NEXT year’s scheduled Tyabb air show has been cleared for take-off.
Peninsula Aero Club president Jack Vevers late Monday afternoon said he had signed a permit for the air show with Mornington Peninsula Shire.
Agreement for the permit followed a week of “intense negotiations” between the club and the shire.
The permit drawn up by the shire was delivered to Mr Vevers by shire CEO John Baker on Friday, just days after the club announced cancellation of the Sunday 8 March 2020 air show.
On Monday morning, Mr Vevers said the club had been “talking all weekend [about signing the permit], working on it”.
But the chances for the air show to proceed were doubtful as “everything has been cancelled – motels, vendors and ambos.”
He said the permit delivered by Mr Baker was the same as “what we previously found unacceptable”.
“I never wanted it [the air show] not to happen and we are all anxious to get it sorted,” Mr Vevers said.
“I am keeping positive but realistic. All the power sits with the council.
“The show could happen. If we can get a permit with conditions that are practical and usable, we will go ahead.”
The mayor Cr David Gill said there were “no contentious conditions” attached to the permit.
“There are intense negotiations going on, but either they want to have the air show or there’s something else – that’s not obvious to us – holding them back from agreeing to the permit,” Cr Gill said on Monday.
Cr Gill confirmed the shire was still insisting that the airfield should operate under a master plan.
He understood that some businesses operating at the airfield without a permit had approached the shire to obtain the necessary approvals.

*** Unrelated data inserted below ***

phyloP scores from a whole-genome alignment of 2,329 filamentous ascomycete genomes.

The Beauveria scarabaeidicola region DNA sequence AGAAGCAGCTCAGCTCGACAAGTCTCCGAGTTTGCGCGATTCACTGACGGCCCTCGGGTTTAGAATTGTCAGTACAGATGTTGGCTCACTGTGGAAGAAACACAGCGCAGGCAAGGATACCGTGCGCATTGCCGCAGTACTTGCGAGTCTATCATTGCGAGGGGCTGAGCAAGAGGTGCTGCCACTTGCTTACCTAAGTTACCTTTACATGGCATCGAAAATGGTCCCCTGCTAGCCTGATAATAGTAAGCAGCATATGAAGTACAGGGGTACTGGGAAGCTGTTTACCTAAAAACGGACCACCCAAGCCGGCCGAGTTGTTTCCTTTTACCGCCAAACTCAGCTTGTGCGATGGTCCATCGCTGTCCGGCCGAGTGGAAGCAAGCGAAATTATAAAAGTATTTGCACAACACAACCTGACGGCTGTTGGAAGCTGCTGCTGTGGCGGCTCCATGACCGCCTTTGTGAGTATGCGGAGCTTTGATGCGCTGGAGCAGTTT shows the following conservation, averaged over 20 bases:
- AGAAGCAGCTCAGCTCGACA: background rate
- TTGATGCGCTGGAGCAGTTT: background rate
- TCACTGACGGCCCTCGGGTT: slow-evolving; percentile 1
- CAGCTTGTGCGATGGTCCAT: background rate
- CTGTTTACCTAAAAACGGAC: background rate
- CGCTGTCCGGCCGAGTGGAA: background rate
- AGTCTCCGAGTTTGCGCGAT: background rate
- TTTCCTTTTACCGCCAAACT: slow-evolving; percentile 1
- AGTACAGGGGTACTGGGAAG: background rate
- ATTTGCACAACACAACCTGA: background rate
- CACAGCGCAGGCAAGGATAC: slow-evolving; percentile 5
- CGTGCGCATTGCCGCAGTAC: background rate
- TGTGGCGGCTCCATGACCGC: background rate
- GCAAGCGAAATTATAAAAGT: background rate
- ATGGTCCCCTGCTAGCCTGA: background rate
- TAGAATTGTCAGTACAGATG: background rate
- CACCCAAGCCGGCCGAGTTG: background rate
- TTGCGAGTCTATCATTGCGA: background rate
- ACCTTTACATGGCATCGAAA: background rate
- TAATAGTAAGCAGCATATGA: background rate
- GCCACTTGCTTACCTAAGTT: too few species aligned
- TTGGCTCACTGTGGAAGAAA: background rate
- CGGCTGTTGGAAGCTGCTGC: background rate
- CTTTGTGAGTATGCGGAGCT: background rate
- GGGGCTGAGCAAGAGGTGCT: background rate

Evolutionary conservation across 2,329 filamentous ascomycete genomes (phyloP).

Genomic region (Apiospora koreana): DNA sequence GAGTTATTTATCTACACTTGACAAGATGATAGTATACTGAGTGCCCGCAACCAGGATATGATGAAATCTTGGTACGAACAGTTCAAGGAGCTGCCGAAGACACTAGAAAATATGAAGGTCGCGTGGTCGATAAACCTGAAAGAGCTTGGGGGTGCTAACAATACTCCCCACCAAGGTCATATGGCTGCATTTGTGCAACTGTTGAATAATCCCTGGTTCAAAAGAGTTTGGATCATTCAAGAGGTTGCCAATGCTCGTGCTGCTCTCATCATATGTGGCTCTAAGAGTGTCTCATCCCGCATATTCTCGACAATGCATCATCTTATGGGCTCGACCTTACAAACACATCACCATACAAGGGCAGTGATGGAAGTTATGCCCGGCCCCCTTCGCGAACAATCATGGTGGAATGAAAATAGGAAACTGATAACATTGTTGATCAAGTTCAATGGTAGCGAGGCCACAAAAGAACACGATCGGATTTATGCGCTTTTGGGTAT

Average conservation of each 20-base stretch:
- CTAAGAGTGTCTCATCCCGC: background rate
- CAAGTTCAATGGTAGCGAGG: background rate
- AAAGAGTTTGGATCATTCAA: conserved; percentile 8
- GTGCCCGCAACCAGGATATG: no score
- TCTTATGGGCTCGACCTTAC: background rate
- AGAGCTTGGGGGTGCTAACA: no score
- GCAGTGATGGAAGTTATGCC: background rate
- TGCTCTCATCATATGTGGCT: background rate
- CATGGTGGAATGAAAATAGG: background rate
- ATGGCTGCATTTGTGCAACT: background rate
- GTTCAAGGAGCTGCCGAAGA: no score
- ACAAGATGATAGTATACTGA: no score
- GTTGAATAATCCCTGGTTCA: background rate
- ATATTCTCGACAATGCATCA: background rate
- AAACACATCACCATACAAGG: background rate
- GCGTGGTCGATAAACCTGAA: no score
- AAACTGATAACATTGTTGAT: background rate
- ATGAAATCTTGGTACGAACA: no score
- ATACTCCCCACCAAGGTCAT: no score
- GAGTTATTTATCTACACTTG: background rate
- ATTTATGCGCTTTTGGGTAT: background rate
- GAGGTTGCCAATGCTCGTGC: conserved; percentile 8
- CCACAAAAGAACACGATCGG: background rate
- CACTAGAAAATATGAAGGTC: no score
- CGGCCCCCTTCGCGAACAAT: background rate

The council had never intended the businesses to close, but issued a cease and desist letter for legal reasons. Cr Gill said the club’s cancelling of the air show was “game playing and childish”.
“We offered to fast track a permit and give them a draft permit, but they’ve led us down the garden path so they can blame council,” he said.
“Every other major event on the peninsula has to apply for a permit.
“The [air show] is an iconic event and we don’t want to lose it. What we do want is a master plan for the airfield that can be enforced.”
The shire last month said the aero club should conform to planning rules and apply for a permit, a move Mr Vevers branded as “blackmail” (“Shire to back air show if permit sought” The News 3/7/19).
Mr Vevers wanted the shire to accept a secondary consent application as in the past: “We normally just write to the council and fill in a form which gives us a period to vary our permit so we can run the air show – say, seven days. It’s never been an issue before.”
Keith Platt and Stephen Taylor